Developing Smater Web Applications
Here's some general guidelines when developing database-driven applications. I've learned these through experience.
(1) The "Master-Database Technique" is BAD
I developed a shopping cart system that held a lot of its information in a master database (how the site is configured, logins, etc.), and the products, categories, etc. were all kept in a site-specific database. Not only did I do that, I made the admin section global (in a single place) where all clients of the shopping cart systemn could log in and manage their website. In the beginning, this was a great idea; however, it now has its obvious flaws.
[a] What if a customer wants to move to a different hosting provider?
[b] What if the server that the master database resides on is different from the website's database server? If the master DB goes down, so does the website.
[c] The biggest problem was custom coding. It could not be done efficiently with the system I had in place. The code got so big and bulky that I am writing new code to replace it.
(2) Adding products to the consumer shopping cart: Direct DB access or Arrays?
When developing shopping carts, there are two general ways of handling how items are stored in the shopping cart. One is handling the products in an array that is held in a session variable. The other is directly putting the items into the database and using a unique identifier to handle the order. Let's look at both options here.
Array Shopping Cart
* EXTREMELY fast processing
* Very easy to use
* Uses little memory if done right (don't define a static array like "DIM Cart(7, 9999)", build dynamically using REDIM PRESERVE statements
* Unless you build it otherwise, you can't see what people have ordered before they up and leave without finishing
Direct in DB Cart
* You can make wishlists or save orders for future visits/references without special programming (the records are already there)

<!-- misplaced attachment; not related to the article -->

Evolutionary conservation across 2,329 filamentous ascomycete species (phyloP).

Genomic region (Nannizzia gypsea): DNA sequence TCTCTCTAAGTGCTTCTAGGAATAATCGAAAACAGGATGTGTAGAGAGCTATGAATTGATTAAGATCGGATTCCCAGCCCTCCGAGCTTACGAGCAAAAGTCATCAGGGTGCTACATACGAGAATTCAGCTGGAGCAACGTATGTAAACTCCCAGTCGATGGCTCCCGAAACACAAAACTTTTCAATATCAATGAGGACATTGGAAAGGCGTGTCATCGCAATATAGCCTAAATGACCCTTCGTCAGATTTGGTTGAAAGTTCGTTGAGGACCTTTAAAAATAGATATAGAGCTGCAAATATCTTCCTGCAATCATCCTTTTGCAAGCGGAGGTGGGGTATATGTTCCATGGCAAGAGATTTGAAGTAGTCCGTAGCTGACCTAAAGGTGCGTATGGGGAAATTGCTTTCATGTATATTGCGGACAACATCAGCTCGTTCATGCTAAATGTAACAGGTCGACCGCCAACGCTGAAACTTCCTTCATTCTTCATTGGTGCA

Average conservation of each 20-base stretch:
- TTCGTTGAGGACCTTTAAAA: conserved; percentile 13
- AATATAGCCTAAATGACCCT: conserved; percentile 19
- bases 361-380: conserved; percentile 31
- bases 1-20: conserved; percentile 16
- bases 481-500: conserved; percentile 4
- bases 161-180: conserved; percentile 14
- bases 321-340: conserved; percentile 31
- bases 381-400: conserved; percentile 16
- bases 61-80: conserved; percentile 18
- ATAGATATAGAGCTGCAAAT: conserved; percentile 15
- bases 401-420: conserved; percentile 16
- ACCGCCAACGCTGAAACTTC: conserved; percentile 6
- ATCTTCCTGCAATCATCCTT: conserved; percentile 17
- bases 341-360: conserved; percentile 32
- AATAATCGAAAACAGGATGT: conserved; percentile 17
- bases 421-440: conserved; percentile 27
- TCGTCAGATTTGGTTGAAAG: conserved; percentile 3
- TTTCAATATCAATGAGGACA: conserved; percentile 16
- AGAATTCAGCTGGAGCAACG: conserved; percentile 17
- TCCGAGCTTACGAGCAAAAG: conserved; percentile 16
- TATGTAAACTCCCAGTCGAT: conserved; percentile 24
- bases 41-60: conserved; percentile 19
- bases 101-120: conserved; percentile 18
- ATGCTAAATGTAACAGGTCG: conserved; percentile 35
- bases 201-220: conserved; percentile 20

* EXTREMELY SLOW (for a full featured cart, you can have a lot of database calls on one page)
* CPU intensive compared to the array method
* Since you have to make some kind of OrderID to refer the records to when they are added to the shopping cart, usually by INSERTing a blank order into the database, you'll find that you'll have a LOT of blank orders which will throw off your IDENTITY column (OrderID).
The array shopping cart is better in this case. Personally, I would prefer to custom write code to do wishlists (not hard) or saving orders for future reference. That's what the Session_OnEnd sub is for!
(3) Product Customization Fields
This was a cool feature I added into my shopping carts. Some shopping carts out there only allowed you to customize certain features, such as Size or Color. I've seen other carts that allow you to do more than that BUT they were slow and bulky. Now, I introduce to you my method of writing product customization. For those of you in the dark here, product customization is letting the consumer choose certain options for his/her desired product. For example, a hat comes in three different colors, 2 different fabrics, and allows for engraved lettering on it. Some carts had a seperate table to keep track of these items in the cart. That's too much work. If you're good with working with Strings and string functions, it's not all that hard, and all you need is a text (nvarhcar) field, or a memo (ntext) field. Here's an example, using the previous defined data about the hat.
Choose Color of Hat:=Black,White,Gray;Choose Fabric:=Suede,Cloth;Up to Three Letters for Engraving:=%text%;
All I did was SPLIT() by the semicolon, and looped through and SPLIT() again by the equalsign to write out my fields. Here's some example code:
Atts = "Choose Color of Hat:=Black,White,Gray;Choose Fabric:=Suede,Cloth;Up to Three Letters for Engraving:=%text%;"
Heads = SPLIT(Atts, ";")
FOR A = LBOUND(Heads) TO UBOUND(Heads)
F = SPLIT(Heads(A), "=") ' Splitting header and fields
Response.Write F(0) ' Write header
G = SPLIT(F(1), ",") ' Split fields
IF UCASE(G(0)) = "%TEXT%" THEN
Response.Write "<input type=""text"" name=""whatever"" value="""">"
Response.Write "<select name=""whatever"">"
FOR B = 0 TO UBOUND(G)
Response.Write "<option>" & G(B) & "</option>"
I was able to name the fields, read them when the form was submitted, stick them into an extra field in my array and later write them into the database. I even assigned pricing, where some options added/subtracted a price from the original price. There's lots of ways you can perform this.
Vote if you like, and I'll post more soon!